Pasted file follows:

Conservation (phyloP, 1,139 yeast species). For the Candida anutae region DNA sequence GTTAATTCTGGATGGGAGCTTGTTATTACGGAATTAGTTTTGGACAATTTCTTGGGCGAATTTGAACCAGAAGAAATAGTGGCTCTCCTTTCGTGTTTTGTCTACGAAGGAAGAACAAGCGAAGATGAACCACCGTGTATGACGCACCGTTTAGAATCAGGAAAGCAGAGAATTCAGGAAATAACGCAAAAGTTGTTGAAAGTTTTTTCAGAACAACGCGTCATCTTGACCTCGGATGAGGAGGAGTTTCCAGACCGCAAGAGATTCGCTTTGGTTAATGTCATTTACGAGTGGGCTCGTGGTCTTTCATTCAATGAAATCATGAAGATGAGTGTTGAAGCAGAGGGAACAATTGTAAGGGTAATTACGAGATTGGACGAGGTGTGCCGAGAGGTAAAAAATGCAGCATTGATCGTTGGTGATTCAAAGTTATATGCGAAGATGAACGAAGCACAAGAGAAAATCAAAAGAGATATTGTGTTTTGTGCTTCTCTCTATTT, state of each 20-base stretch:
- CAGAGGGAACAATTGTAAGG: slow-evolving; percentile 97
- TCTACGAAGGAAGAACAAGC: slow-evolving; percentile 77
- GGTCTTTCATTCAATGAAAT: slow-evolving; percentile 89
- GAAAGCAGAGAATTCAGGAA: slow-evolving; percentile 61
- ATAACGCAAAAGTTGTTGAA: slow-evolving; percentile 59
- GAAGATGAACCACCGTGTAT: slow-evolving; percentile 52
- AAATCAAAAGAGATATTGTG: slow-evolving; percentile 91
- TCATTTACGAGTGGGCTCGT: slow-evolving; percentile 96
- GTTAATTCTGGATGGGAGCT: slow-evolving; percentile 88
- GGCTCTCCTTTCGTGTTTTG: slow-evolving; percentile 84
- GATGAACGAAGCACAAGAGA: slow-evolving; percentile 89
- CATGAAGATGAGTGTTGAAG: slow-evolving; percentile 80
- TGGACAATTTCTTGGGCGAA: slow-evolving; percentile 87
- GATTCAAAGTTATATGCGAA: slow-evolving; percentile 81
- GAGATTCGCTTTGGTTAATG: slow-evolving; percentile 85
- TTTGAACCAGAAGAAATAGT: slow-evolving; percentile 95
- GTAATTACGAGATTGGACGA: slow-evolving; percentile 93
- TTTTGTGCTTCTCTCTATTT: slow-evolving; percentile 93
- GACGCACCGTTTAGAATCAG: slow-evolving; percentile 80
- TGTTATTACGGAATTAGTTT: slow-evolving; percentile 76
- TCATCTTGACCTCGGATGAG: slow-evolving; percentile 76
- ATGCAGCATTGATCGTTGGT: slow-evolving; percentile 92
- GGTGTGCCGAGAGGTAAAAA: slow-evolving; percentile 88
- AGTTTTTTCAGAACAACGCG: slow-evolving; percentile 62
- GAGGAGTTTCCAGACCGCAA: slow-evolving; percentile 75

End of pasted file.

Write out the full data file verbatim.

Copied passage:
Conservation (phyloP, 1,139 yeast species). For the Candida anutae region DNA sequence GTTAATTCTGGATGGGAGCTTGTTATTACGGAATTAGTTTTGGACAATTTCTTGGGCGAATTTGAACCAGAAGAAATAGTGGCTCTCCTTTCGTGTTTTGTCTACGAAGGAAGAACAAGCGAAGATGAACCACCGTGTATGACGCACCGTTTAGAATCAGGAAAGCAGAGAATTCAGGAAATAACGCAAAAGTTGTTGAAAGTTTTTTCAGAACAACGCGTCATCTTGACCTCGGATGAGGAGGAGTTTCCAGACCGCAAGAGATTCGCTTTGGTTAATGTCATTTACGAGTGGGCTCGTGGTCTTTCATTCAATGAAATCATGAAGATGAGTGTTGAAGCAGAGGGAACAATTGTAAGGGTAATTACGAGATTGGACGAGGTGTGCCGAGAGGTAAAAAATGCAGCATTGATCGTTGGTGATTCAAAGTTATATGCGAAGATGAACGAAGCACAAGAGAAAATCAAAAGAGATATTGTGTTTTGTGCTTCTCTCTATTT, state of each 20-base stretch:
- CAGAGGGAACAATTGTAAGG: slow-evolving; percentile 97
- TCTACGAAGGAAGAACAAGC: slow-evolving; percentile 77
- GGTCTTTCATTCAATGAAAT: slow-evolving; percentile 89
- GAAAGCAGAGAATTCAGGAA: slow-evolving; percentile 61
- ATAACGCAAAAGTTGTTGAA: slow-evolving; percentile 59
- GAAGATGAACCACCGTGTAT: slow-evolving; percentile 52
- AAATCAAAAGAGATATTGTG: slow-evolving; percentile 91
- TCATTTACGAGTGGGCTCGT: slow-evolving; percentile 96
- GTTAATTCTGGATGGGAGCT: slow-evolving; percentile 88
- GGCTCTCCTTTCGTGTTTTG: slow-evolving; percentile 84
- GATGAACGAAGCACAAGAGA: slow-evolving; percentile 89
- CATGAAGATGAGTGTTGAAG: slow-evolving; percentile 80
- TGGACAATTTCTTGGGCGAA: slow-evolving; percentile 87
- GATTCAAAGTTATATGCGAA: slow-evolving; percentile 81
- GAGATTCGCTTTGGTTAATG: slow-evolving; percentile 85
- TTTGAACCAGAAGAAATAGT: slow-evolving; percentile 95
- GTAATTACGAGATTGGACGA: slow-evolving; percentile 93
- TTTTGTGCTTCTCTCTATTT: slow-evolving; percentile 93
- GACGCACCGTTTAGAATCAG: slow-evolving; percentile 80
- TGTTATTACGGAATTAGTTT: slow-evolving; percentile 76
- TCATCTTGACCTCGGATGAG: slow-evolving; percentile 76
- ATGCAGCATTGATCGTTGGT: slow-evolving; percentile 92
- GGTGTGCCGAGAGGTAAAAA: slow-evolving; percentile 88
- AGTTTTTTCAGAACAACGCG: slow-evolving; percentile 62
- GAGGAGTTTCCAGACCGCAA: slow-evolving; percentile 75